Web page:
Once again the outspoken US Vice President Joe Biden has been forced to apologise for blunt remarks, this time accusing America’s Sunni allies in the Middle East of supporting militant extremists in Syria.
The issue was not so much in what he said – Obama administration officials have long been making similar complaints – but that he said it publicly just as the US has secured regional support for a coalition against Islamic State (IS) militants.
His comments also exposed very different views between the US and Syria’s neighbours about who’s to blame for the rise of IS.
“Our biggest problem was our allies,” Mr Biden told students at the Harvard Kennedy School.
“The Turks… the Saudis, the Emirates, etc, what were they doing? They were so determined to take down (Syrian President Bashar al) Assad and essentially have a proxy Sunni-Shia war, what did they do? They poured hundreds of millions of dollars and tens, thousands of tonnes of weapons into anyone who would fight against Assad.”
These policies ended up helping militants linked to al-Qaeda and ultimately IS, he said.
Mr Biden also claimed that Turkey admitted it had let too many foreign fighters cross its border into Syria.
The incandescent response from Ankara and expressions of “astonishment” from the United Arab Emirates led Mr Biden to “clarify” that he didn’t mean the allies had intentionally facilitated the growth of IS or other violent extremists.
But there is little doubt about the flow of weapons, money and fighters from these countries into Syria.
US officials and regional analysts have long described direct, largely unregulated, funding of extremist groups by sympathetic individuals in the Gulf states – the Treasury Department recently sanctioned what it said were three such Kuwait-based financiers.
At the official level, Gulf countries led by Saudi Arabia openly declared support for arming the rebels early on in the conflict, and some of them backed Islamist factions.
Qatar and Turkey provided support to the Syrian Muslim Brotherhood and other Islamist militias and “some of what they sent got to (al-Qaeda linked) Jabhat al-Nusra”, according to a former administration official.
Qatar’s foreign minister Dr Khalid Bin Mohammad Al-Attiya went so far as to tell a 2012 forum at the International Institute for Security Studies that he was “very much against excluding anyone at this stage, or bracketing them as al-Qaeda”.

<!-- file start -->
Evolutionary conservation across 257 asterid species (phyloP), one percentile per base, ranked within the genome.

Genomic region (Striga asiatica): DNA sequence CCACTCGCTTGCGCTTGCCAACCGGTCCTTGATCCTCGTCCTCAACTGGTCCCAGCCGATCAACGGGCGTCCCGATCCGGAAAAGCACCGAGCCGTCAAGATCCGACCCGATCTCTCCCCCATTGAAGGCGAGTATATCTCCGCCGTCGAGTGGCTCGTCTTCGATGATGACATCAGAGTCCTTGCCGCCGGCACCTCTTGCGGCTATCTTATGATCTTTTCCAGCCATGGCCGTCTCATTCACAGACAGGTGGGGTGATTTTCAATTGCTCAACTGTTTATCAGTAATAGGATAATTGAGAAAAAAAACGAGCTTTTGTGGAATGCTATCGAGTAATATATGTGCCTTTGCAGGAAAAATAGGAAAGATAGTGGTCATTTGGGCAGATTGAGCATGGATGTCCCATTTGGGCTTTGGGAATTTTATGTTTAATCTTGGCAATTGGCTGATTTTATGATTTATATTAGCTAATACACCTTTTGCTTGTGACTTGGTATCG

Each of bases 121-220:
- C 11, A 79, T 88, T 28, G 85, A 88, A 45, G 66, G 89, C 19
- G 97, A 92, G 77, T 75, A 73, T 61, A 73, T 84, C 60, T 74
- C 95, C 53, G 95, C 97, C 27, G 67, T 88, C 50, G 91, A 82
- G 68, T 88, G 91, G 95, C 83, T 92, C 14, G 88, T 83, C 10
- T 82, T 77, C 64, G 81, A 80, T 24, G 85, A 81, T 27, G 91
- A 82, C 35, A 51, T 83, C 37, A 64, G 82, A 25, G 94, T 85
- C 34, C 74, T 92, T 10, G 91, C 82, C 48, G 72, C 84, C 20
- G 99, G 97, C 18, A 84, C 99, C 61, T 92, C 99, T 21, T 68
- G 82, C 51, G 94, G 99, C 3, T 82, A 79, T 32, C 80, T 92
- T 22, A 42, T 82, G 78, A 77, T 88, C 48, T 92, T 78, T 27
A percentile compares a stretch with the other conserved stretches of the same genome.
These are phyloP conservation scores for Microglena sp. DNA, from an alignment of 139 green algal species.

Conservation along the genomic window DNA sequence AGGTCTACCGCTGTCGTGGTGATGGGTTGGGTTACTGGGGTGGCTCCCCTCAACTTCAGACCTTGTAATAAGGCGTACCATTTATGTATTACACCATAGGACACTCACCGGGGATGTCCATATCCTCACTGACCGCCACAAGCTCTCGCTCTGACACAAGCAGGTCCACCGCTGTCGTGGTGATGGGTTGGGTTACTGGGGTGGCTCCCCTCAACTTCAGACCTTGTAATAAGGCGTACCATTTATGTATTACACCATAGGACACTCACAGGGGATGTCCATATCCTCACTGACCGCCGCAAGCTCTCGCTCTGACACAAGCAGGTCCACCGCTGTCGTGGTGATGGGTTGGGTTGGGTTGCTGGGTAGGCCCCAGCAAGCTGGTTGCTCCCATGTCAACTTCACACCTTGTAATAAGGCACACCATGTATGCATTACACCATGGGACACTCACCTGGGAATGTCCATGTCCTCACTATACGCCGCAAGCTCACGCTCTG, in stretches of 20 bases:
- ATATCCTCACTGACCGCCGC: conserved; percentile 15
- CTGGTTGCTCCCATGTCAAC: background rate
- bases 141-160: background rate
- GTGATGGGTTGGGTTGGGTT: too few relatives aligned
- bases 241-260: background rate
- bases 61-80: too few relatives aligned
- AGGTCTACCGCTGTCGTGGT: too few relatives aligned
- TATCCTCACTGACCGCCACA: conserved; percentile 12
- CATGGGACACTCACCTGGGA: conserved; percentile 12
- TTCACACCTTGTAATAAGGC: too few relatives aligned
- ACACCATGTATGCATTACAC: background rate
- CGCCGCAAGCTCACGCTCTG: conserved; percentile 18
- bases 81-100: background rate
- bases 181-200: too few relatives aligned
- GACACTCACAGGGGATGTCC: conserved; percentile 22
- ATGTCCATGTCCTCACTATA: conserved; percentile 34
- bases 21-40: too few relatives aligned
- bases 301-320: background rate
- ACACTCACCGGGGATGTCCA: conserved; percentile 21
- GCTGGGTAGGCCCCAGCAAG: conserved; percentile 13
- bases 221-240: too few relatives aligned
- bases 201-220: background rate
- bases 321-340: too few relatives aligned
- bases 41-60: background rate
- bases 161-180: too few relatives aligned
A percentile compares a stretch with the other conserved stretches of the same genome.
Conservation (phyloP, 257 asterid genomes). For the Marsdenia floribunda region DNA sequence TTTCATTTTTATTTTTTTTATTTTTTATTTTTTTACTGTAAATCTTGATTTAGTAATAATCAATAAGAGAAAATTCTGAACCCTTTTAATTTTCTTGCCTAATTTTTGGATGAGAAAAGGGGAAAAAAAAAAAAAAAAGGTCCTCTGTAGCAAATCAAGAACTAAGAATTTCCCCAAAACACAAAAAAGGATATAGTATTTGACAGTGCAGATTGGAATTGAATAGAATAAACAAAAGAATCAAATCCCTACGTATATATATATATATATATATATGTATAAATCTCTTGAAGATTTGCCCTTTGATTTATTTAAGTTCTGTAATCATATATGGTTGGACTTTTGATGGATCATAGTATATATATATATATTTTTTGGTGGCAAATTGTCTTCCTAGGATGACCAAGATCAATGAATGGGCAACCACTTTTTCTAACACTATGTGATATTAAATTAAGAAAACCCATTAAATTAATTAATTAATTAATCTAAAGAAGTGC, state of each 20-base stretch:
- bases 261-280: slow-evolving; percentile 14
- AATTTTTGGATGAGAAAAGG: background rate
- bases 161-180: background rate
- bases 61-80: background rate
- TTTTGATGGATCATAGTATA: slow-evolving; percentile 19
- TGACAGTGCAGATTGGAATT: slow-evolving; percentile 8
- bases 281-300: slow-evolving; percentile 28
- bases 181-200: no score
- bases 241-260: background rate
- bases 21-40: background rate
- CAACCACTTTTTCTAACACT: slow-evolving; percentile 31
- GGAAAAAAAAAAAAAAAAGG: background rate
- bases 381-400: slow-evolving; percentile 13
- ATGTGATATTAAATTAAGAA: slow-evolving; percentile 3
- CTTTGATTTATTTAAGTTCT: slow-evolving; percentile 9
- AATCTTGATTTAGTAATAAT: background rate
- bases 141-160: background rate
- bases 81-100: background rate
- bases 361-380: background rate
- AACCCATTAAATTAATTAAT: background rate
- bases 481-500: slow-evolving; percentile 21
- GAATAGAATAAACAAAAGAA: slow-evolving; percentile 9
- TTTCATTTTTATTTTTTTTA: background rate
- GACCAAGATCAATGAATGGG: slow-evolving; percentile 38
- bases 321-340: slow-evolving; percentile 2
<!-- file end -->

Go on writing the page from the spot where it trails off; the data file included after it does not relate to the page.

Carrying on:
Unlike the other rebel groups, Islamic State has its own sources of revenue, including until recently a booming business in oil smuggling into Turkey. US officials have accused Ankara of, at best, turning a blind eye to the black market trade. Pressing the government to clamp down on it was a key focus of a recent visit by the Secretary of State John Kerry.
And despite denials by the Turkish president Recep Tayyip Erdogan, the steady flow of fighters, including foreign extremists, across Turkey’s long and porous border with Syria is well-documented.
Western journalists are among the many witnesses who’ve seen hundreds of people cross the border illegally. They’ve met foreign fighters in Syria who’ve come through Turkey, visited base houses for foreign jihadis on the Turkish side of the border, and interviewed those who’ve smuggled European recruits into Syria.
Christopher Harmer, a senior naval analyst at the Institute for the Study of War, told the BBC that IS fighters were allowed to use Turkey “at a minimum as a free movement zone”, but Ankara provided more direct “logistical support” to al-Nusra rebels at times during the civil war.
Ironically, Joe Biden made his candid comments at a time when all of this is changing.
Alarmed by Islamic State’s rapid advance into Iraq and its seizure of territory, the Gulf countries are beginning to close down funding streams to extremist groups. Turkey has taken steps to police the border and crack down on oil smuggling.
But their view of various threat levels continues to differ from that of the US – they, like Syria’s non-Islamist rebels, see al-Nusra fighters as valuable allies mainly focused on the battle against the Assad regime – as does their reading of the initial stages of the conflict.
“What Biden said about the allies aggravating the problem of extremism is true,” says Robert Ford, the former US ambassador to Syria and now a resident scholar at the Middle East Institute. “But at same time what those allies were seeking was greater US leadership.”
They claim that the United States’ failure to take decisive action earlier facilitated the rise of Islamic State by giving extremists the upper hand.
“It’s an open contest as to who made the most mistakes,” says Anthony Cordesman, an analyst at the Centre for Strategic and International Studies in Washington. “There was a window of time during which, if the US had supported moderate rebels and put pressure on Assad, we might have been able to avoid these problems. Many people who were developing options for the administration feel that is the case.”
Officials in Ankara say Mr Biden’s apology has closed the issue, and a recent parliamentary vote authorising the use of force in Syria sets the stage for a more active Turkish role in the anti-IS coalition.
But senior Turkish officials have made clear that support will remain qualified, given Turkey’s complex dynamics as a front-line state and its reservations about the consequences of the limited American intervention.
As for Washington’s other Sunni allies, the Gulf states and Jordan, they appear relieved that Washington has finally made the decision to use the military force for which they’ve long been calling.
“I think their governments view both Assad and ISIS to be problems, so they’re happy to have the Americans go in (to Syria) part way,” said the former administration official.
“I dare say they’re hoping now that Obama’s crossed this part of the Rubicon, he’ll go all the way.”